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5 Ways To Seem More Athletic (Without Really Trying)

Eliza Llewellyn

There are some among us who would rather run from a ball than catch it, look lumpy in spandex and take 15 minute bathroom breaks in gym. But at Staples, where the majority of freshmen seem to be tri-season athletes and even the theater kids know how to throw a football, this curse of non-athleticism is difficult to accept.

For the minority who must face a lack of coordination and sports ability every day, here are some coping strategies that can help traverse the emotional wasteland of non-athleticism.

1.) Dress The Part: At a school where almost everyone is involved in a sport, borrow some logo wear from your friends to convince people that you’re athletically gifted in a variety of areas. The main reason for doing sports is getting the hoodies, half-zips and sweatpants emblazoned with the Staples logo anyway.

Why invest hours into arduous practices and snooze-worthy games when you could raid the lost and found? There’s no need to even step out on the court or field; everyone will believe that you’re a Wrecker as soon as you don a girls swim pinny or Henry Wynne’s track Nationals backpack.

2.) Use Injuries To Your Advantage: There’s nothing more impressive than a leg fractured in the championship soccer game or a shoulder pulled from a 100-yard football pass. So the next time you fall up the stairs or stub your toe, embellish the story.

As long as you make it clear that you jammed your finger during a five-hour basketball practice, everyone will assume you define “athlete” in every sense of the word. Plus no one will interpret your injury for what it really is: a strategic ploy to escape mat-ball in gym.

3.) Fuel Like An Athlete: Everyone knows the adage, “You are what you eat.” So if you want to be a top-notch athlete, you need top-notch nutrition. Get sausage on your pizza for an extra dose of protein and don’t let your bodybuilding be deterred by the oily gristle or mysterious texture.

Swap the fruit for a Clif Bar; it has a mountain climber on the wrapper, so it must promote athleticism. Ditch the artisan tea for a Powerade or Gatorade. The drinks might not automatically get you an A+ in gym, but at least they have electrolytes.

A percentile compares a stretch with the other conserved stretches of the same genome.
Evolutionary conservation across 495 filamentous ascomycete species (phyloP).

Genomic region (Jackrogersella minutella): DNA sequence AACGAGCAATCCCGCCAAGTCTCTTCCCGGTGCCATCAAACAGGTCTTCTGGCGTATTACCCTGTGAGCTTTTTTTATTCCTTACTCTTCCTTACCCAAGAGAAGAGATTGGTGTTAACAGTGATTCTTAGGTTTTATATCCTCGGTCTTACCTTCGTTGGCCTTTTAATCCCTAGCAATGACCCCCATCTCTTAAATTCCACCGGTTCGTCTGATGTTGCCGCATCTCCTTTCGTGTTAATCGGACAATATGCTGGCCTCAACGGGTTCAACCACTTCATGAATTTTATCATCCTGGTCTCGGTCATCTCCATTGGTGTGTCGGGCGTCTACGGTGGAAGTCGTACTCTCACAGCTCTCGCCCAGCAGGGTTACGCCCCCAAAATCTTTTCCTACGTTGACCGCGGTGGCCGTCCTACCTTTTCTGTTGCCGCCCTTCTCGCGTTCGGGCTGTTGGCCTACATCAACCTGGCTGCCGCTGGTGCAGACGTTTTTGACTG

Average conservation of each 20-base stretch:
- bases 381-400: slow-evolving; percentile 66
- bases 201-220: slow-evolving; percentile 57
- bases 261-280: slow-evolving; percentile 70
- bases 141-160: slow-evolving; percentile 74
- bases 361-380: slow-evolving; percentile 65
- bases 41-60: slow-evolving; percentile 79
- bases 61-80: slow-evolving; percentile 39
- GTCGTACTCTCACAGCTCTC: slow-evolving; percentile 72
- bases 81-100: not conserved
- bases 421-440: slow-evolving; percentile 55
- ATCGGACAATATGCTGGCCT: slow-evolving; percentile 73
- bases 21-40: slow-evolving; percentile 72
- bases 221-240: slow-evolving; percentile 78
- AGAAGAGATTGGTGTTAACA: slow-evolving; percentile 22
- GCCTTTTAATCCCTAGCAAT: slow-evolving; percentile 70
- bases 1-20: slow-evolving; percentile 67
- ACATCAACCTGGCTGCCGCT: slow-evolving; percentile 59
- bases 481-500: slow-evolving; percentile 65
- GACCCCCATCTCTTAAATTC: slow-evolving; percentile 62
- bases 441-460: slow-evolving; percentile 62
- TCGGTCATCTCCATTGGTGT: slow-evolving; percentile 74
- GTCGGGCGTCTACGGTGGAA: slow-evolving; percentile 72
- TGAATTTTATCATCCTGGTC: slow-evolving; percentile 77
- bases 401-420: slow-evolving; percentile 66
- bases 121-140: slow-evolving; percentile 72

4.) Tackle Tan Lines: Tan lines denoting shin guards or lacrosse pads are indisputable evidence of sports participation. So if you’re dedicated, strap on some gear and pull out the spray tan. I promise that you’ll look just like a lax bro when you’re done.

If you want to make the experience more authentic, go to Sunsations wearing pads and a helmet. Good luck getting comfortable in the tanning booth, though.

5.) Pick A Team: A true athlete has to live, breathe and watch sports. But if you’d rather be tuning in to Real Housewives or Breaking Amish than sporting events, just choose a team that you can cheer for. Necessary prerequisites are a cute mascot and team colors that flatter your skin tone. As long as you keep up with game stats and post the occasional status, they’ll be no distinguishing you from a true fanatic.

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About the Contributor
Eliza Llewellyn, Web Managing Editor
Eliza Llewellyn ’14 is driven and well-rounded. Now that it’s her third year on Inklings, she’s ready to take the lead. As web managing editor, Eliza is excited to advance the Inklings website with innovations in media and graphics. It’s not going to be easy, and fortunately her experience as co-captain of the Staples JV tennis team has taught her the valuable leadership skills necessary for the job. Not only this, but her position on the yearbook committee and her commitment to playing piano constantly puts her time management skills to the test. While her job on Inklings may also be extremely time-consuming, she puts it above all else. “If I’m doing homework at 10:30 p.m. and a new e-mail pops up with an article, I stop what I’m doing to read it,” said Eliza. “It’s one of my first priorities.” When Eliza isn’t editing articles, she’s writing them. Last year she wrote a news story, "Legacies: Investigating a College Application Controversy," which she considers one of her best works. “It felt good to talk to guidance counselors and college admissions officers because I was finding information that people would not get otherwise,” said Eliza. This year she hopes to pursue writing in-depth and research-based articles, as well as find a good balance among all her extracurriculars. With her dedication and drive, there’s no doubt Eliza will go above and beyond.

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    RayNarayanJan 11, 2013 at 5:41 am

    That’s something one should learn to approach the challenges in every sector of life. Not just the sectoral benefits but in studies also, using the failure as stepping stones and fall backs as learning methods to gain competence. Similar to being athlete, you need to breathe it, similarly for studies too you got to have passion and dedication. I really liked your input and views.